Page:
The waters surrounding the Hawaiian Islands are one of the most important humpback whale habitats. Humpbacks prefer two major areas in Hawaiʻi: the four-island region of Maui, Molokai, Lanai, and Kaho’olawe, and the Penguin Band, a tongue of shallow water extending 25 miles southwest of western Molokai. Within about the last 10 years, the whales have spread to the Big Island, Kauai and Oahu, between Koko Head and Sandy Beach, and to the North Shore.

In 1992, Congress recognized the importance of this habitat and designated critical areas as the Hawaiian Islands Humpback Whale National Marine Sanctuary. Humpbacks are no longer listed as an endangered species in Hawaiian waters, but are still protected by federal and state regulations.

Whale Behavior & Anatomy


One of the most thrilling behaviors to observe is the breach. With just a few strokes of their flukes, humpbacks can gain enough momentum to hurl their 30 ton, 45 foot bodies into the air, then crash back down with a thunderous splash! Theories abound as to why whales breach, from acoustic signaling to removal of barnacles to joyous play.

Tail Slapping

A powerful action often used in aggressive encounters, the tail slap occurs when the whale’s flukes are lifted clear out of the water and then brought down on the surface with a great resounding “crack!” Whales have been seen tail slapping repeatedly, more than 40 times! The width of their flukes can reach 15 feet and the underside is a distinctive as our own fingerprints.

Pectoral Slapping

Humpbacks have the longest pectoral fins of all whales, stretching up to 15 feet in length. These fins may be used to help maneuver the whale or signaling. A pectoral slap is created when a whale rolls on its side, raises its pectoral fin out of the water and forcefully slaps in down. At times a whale will turn completely on its back and slap both fins on the waters surface.


Dynamic displays of humpbacks performing courtship behaviors can be seen in the waters off the Hawaiian Islands. Males engage in competitive activities with each other for access to receptive females. Sometimes whales lunge aggressively at each other trying to displace one another resulting in superficial abrasions.


Mothers and calves are always seen close together: there is a powerful bond between them. Mothers often use their pectoral fins to caress and cradle their young and have been seen assisting their babies to the surface. Newborns are 12 to 15 feet long and can weigh 2 tons. Calves typically nurse for 8 to 12 months and can consume 80 gallons in a day. They can double their size in one year.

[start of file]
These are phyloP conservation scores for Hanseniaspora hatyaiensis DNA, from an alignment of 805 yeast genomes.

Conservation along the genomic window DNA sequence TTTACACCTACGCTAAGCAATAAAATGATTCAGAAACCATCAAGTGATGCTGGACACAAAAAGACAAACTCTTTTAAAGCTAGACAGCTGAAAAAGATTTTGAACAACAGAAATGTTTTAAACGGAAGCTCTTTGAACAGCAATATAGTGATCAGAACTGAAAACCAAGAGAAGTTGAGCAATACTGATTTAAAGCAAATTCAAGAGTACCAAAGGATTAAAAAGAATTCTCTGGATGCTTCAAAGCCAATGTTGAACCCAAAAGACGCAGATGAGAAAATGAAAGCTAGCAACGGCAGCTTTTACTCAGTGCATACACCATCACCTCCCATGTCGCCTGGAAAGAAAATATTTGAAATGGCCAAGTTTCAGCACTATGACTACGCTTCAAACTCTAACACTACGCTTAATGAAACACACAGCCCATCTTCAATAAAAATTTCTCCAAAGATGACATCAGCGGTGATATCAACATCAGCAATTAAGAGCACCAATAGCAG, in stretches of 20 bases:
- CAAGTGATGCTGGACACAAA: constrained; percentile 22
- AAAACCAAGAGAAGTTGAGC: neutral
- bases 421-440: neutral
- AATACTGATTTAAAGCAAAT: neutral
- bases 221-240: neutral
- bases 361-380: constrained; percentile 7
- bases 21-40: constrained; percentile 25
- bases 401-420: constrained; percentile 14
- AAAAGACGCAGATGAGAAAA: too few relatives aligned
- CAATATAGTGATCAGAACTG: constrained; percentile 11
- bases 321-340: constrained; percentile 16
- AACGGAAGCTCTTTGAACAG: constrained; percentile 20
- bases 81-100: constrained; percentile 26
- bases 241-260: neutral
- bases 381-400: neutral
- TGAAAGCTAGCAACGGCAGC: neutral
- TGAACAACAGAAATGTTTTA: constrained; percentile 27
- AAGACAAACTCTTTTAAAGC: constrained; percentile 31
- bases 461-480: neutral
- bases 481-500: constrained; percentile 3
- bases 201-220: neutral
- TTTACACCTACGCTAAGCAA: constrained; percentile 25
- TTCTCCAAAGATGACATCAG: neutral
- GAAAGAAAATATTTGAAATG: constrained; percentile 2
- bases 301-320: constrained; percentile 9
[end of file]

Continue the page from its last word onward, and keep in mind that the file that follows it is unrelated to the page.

Although it may sound like groaning, screeching or creaking to us, humpbacks can produce sounds that are classified as true songs.

Songs are produced on the breeding grounds, and to date, singers observed have been identified as males. Researchers speculate that singing may play a role in attracting a mate, establishing a territory, or advertising availability.

Humpbacks in Hawaiʻi all sing virtually the same song. Their song is identical to that of the humpbacks breeding off the coasts of Mexico and Japan. The song changes every year, and it changes across the Pacific basin at virtually the same time! The song of the humpback is a mystery and a marvel: its purpose may be more complex than we can imagine.


The humpbacks don’t eat during their six months in the Hawaiian Islands. Hawaiʻi doesn’t offer their food, krill and herring. But, since the whales spent the summer in the north, doing nothing but eating, they are sustained by fat reserves in the winter.


Humpbacks sleep with half their brain at a time. Then they switch sides, and put the other half to sleep. The side that remains awake acts as a sentinel to protect the whale from threats, including sharks and boats.


Humpbacks can take about 39 days to travel the 3,200 miles from Alaska. They cruise an estimated 3 to 4 miles per hour, and are believed to swim 24 hours a day.


Humpback Whales